Volume 3, Issue 1 April 2020, pp. 91–114 Download PDF

Special Issue: Translanguaging as a Resource in Teaching and Learning

Eroding the monolingual monolith

Mei French https://orcid.org/0000-0001-8883-24071, & Janet Armitage https://orcid.org/0000-0002-1269-94912

1 University of South Australia, AUSTRALIA mei.french@mymail.unisa.edu.au
2 University of South Australia, AUSTRALIA janet.armitage@mymail.unisa.edu.au

DOI: https://doi.org/10.29140/ajal.v3n1.302


Abstract

Australian schools are increasingly linguistically and culturally diverse places, and yet, the monolithic weight of the "monolingual mindset" (Clyne, 2008) still hulks at the centre of Australian education systems. Despite this, there is increasing recognition of the value of multilingualism, and the importance of incorporating students' home languages and multilingual abilities into teaching and learning. Teachers, teacher educators and curriculum developers seek guiding principles for multilingual approaches and examples of effective strategies which can be adapted and translated for diverse educational contexts. This paper suggests some principles which support effective multilingual pedagogy, illustrated with examples from students learning English as an additional language or dialect (EALD) and their teachers in two South Australian secondary schools. At a foundational level, a multilingual stance underpins the success of multilingual pedagogies. Attention to both vertical and horizontal dimensions of multilingualism (Heugh, 2018) is central to effective multilingual pedagogy. Additionally, the expertise of both students and teachers must be recognised and specified. Multilingual students are experts in using and managing their multilingual repertoires for interaction and learning, while teachers are responsible for learning design, teaching school literacies, and maintaining a supportive learning environment. A key to success is that multilingual pedagogies are developed from and respond to students' existing multilingual practices. It is hoped that these principles can help extend discussion around the use of multilingual resources and translanguaging practices in school-based learning, and give impetus to collaboration engaging students, teachers and researchers in action research and development of multilingual pedagogies. In this way, Australian education might begin to emerge from the shadow of the monolingual monolith.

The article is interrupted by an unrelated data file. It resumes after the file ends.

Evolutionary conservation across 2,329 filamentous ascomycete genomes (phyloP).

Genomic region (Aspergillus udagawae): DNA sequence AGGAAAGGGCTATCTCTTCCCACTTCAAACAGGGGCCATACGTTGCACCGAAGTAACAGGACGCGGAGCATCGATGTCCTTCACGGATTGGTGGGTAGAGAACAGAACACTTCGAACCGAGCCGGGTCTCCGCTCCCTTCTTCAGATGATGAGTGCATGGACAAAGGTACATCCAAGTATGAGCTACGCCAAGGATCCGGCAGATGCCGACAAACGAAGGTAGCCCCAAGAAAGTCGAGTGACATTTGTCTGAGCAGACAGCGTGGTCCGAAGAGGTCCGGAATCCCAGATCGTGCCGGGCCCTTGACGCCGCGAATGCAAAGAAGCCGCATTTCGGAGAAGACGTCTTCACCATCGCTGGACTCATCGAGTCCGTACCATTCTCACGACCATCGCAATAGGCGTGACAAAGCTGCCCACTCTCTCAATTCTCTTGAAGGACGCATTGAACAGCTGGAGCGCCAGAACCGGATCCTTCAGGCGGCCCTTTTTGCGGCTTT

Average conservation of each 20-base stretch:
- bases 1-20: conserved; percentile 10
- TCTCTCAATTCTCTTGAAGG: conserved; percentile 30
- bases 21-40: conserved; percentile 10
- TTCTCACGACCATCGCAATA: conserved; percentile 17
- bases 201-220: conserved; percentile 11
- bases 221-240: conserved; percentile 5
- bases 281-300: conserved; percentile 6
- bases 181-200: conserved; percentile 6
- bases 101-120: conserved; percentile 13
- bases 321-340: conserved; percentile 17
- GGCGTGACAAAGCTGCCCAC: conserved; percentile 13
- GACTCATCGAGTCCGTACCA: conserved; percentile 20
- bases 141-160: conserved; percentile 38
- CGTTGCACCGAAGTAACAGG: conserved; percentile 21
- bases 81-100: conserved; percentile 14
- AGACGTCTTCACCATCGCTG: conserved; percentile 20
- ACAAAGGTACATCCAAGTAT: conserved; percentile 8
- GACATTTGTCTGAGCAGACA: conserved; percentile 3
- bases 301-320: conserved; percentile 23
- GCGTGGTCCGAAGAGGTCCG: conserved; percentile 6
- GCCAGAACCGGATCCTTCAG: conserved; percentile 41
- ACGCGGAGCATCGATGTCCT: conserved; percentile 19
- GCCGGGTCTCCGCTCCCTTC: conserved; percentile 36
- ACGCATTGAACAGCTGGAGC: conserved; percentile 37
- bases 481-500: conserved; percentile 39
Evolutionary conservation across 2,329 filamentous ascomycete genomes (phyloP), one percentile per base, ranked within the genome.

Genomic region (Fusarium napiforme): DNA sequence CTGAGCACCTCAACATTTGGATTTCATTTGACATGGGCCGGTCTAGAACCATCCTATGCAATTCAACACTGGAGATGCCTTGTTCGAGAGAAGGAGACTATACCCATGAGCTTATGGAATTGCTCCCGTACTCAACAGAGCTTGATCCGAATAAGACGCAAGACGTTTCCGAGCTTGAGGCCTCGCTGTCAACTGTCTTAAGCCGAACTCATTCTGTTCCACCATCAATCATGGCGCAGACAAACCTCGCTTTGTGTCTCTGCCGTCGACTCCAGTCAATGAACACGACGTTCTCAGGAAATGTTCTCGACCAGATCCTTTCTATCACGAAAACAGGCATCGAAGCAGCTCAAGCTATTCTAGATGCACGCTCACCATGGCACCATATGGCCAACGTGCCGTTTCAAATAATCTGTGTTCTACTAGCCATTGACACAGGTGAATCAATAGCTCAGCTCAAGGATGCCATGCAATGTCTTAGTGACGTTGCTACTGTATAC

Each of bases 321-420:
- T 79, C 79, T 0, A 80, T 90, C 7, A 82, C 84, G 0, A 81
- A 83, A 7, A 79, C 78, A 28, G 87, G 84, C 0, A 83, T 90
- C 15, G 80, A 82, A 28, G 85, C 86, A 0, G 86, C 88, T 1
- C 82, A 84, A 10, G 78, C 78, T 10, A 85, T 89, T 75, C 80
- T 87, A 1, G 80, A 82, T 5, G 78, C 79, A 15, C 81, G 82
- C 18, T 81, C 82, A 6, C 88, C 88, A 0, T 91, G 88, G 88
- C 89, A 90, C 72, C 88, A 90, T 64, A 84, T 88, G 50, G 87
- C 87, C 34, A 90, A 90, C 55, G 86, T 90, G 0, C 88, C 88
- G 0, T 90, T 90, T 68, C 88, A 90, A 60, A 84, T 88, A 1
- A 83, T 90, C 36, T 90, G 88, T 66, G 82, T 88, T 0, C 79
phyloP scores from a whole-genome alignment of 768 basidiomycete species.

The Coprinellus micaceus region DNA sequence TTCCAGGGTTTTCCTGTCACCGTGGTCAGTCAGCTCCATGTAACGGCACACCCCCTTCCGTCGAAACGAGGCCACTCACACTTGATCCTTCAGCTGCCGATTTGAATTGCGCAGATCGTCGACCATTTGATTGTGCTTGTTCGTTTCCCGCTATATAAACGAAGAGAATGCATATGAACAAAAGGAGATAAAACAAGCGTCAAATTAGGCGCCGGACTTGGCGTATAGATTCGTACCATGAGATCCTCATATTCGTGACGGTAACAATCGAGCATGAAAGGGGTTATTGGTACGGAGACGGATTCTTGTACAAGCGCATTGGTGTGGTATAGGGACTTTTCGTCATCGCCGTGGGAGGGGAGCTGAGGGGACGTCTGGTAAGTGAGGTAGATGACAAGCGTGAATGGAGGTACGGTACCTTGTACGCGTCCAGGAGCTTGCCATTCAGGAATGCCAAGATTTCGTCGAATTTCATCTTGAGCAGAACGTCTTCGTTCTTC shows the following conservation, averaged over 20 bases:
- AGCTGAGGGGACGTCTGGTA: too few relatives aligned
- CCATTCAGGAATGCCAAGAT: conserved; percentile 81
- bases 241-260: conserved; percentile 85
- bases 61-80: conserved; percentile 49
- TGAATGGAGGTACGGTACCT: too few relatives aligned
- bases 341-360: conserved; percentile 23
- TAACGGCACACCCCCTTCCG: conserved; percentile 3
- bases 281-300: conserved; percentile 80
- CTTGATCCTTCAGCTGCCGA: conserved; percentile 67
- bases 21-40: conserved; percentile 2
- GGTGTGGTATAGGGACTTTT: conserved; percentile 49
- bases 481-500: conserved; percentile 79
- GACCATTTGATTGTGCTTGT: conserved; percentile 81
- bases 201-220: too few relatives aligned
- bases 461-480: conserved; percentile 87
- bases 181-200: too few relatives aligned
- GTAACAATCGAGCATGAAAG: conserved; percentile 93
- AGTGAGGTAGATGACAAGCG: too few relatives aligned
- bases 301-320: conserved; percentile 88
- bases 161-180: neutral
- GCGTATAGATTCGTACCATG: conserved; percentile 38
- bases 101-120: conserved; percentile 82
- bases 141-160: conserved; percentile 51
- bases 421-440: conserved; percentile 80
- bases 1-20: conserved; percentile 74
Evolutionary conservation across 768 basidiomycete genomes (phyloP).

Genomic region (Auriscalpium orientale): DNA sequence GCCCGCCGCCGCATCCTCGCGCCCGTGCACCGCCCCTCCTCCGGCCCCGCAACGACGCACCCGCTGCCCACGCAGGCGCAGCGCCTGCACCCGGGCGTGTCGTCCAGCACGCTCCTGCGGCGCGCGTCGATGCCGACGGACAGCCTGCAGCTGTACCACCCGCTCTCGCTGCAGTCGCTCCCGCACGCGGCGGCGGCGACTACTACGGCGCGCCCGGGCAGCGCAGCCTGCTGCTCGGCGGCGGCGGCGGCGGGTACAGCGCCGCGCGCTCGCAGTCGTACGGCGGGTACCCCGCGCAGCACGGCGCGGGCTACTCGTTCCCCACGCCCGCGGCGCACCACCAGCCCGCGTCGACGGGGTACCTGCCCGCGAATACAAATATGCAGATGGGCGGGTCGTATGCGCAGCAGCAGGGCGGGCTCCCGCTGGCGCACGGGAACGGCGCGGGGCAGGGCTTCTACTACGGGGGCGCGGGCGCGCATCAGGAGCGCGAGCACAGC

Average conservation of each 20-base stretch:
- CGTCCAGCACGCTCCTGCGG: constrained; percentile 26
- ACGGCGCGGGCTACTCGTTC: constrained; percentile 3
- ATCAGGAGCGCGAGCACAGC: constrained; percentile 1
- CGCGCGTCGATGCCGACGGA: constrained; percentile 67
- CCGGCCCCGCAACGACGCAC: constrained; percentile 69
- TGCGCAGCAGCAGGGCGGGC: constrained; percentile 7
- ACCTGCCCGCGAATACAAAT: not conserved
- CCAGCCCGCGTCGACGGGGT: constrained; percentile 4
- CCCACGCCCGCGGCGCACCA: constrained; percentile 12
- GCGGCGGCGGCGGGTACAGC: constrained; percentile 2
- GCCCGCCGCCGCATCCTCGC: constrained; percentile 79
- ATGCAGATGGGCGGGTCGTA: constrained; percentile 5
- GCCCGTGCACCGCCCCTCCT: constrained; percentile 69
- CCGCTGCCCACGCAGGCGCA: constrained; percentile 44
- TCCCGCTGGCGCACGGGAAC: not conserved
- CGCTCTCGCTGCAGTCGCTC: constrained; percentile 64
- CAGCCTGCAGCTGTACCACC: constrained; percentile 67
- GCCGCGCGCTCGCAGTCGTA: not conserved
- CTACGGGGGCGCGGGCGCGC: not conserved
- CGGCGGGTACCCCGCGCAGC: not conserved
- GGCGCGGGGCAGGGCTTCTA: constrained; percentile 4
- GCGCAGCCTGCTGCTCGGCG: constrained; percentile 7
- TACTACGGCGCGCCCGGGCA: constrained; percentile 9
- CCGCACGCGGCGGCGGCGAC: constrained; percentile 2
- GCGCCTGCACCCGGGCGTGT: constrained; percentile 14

Copyright

© Mei French, Janet Armitage

CC  4.0
This work is licensed under a Creative Commons Attribution-NonCommercial 4.0 International License.


Suggested citation

French, M., & Armitage, J. (2020). Eroding the monolingual monolith. Australian Journal of Applied Linguistics, 3(1), 91–114. https://doi.org/10.29140/ajal.v3n1.302


Related Articles:

Beginning again
Glenn Stockwell
Australian Journal of Applied Linguistics Published: 1 April, 2018, Volume 1(1), 1–2. Download PDF


Insights from replication on the factors affecting task engagement in mobile-based learning activities
Glenn Stockwell
Technology in Language Teaching and Learning Published: 28 June, 2019, Volume 1(1), 33–51. Download PDF


Syntactical and lexical development in NNS-NNS Asynchronous CMC
Glenn Stockwell
The JALT CALL Journal Published: 31 December, 2005, Volume 1(3), 33–49. Download PDF


Investigating an intelligent system for vocabulary learning through reading
Glenn Stockwell
The JALT CALL Journal Published: 31 December, 2013, Volume 9(3), 259–274. Download PDF


Review of Developing writing skills for IELTS: A research-based approach
Hassan Mohebbi
Australian Journal of Applied Linguistics Published: 28 April, 2021, Volume 4(1), 34–36. Download PDF


Making global knowledge accessible to EFL speakers of an undergraduate leadership program through a flipped and ubiquitous learning environment
Nobue Tanaka-Ellis, Sachiyo Sekiguchi
Technology in Language Teaching and Learning Published: 28 June, 2019, Volume 1(1), 3–20. Download PDF


Encouraging autonomy through the use of a social networking system
Adrian Leis
The JALT CALL Journal Published: 30 April, 2014, Volume 10(1), 69–80. Download PDF


Exploring EFL teachers’ professional identity development in a CALL teacher preparation program
Hussein Meihami, Rajab Esfandiari
The JALT CALL Journal Published: 25 August, 2021, Volume 17(2), 135–157. Download PDF


(Re)imagining a course in language and intercultural communication for the 21st century
Adriana Raquel Díaz, Paul J. Moore
Intercultural Communication Education Published: 29 December, 2018, Volume 1(3), 83–99. Download PDF


Reframing and hospicing mobility in higher education: Challenges and possibilities
Adriana Raquel Díaz, Marisa Cordella, Samantha Dispray, Barbara E. Hanna, Anna Mikhaylova
Intercultural Communication Education Published: 19 April, 2021, Volume 4(1), 106–121. Download PDF